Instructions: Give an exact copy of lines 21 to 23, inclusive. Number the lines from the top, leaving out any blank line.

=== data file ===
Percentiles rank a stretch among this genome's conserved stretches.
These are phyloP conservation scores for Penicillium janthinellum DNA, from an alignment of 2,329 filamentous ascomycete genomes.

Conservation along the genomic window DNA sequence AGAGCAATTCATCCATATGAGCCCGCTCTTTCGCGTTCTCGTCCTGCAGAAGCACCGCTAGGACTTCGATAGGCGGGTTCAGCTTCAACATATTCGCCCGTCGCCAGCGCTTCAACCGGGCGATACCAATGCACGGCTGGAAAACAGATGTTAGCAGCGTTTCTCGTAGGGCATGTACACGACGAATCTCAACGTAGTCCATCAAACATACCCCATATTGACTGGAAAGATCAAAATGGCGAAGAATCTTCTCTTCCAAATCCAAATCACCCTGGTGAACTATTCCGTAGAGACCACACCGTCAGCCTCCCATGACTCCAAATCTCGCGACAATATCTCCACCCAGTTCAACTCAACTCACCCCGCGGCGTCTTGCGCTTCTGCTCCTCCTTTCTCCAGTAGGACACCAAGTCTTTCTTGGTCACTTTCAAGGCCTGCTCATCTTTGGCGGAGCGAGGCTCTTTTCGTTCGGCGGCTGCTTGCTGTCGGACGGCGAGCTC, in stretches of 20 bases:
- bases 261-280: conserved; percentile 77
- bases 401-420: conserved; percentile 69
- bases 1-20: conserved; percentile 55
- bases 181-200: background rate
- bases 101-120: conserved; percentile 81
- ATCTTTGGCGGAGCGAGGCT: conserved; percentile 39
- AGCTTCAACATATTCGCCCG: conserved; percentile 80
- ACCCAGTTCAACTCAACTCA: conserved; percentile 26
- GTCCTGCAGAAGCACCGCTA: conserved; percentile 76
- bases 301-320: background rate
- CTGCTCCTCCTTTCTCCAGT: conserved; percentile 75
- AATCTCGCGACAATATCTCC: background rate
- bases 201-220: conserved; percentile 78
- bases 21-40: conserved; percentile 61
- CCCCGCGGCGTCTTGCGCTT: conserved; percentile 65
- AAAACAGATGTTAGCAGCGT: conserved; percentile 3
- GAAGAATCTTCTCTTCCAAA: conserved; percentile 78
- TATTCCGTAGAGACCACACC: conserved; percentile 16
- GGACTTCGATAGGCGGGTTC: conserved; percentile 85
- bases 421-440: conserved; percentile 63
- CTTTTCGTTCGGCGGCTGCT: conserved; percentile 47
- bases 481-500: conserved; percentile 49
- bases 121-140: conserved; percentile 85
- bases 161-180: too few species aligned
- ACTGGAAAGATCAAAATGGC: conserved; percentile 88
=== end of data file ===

- TATTCCGTAGAGACCACACC: conserved; percentile 16
- GGACTTCGATAGGCGGGTTC: conserved; percentile 85
- bases 421-440: conserved; percentile 63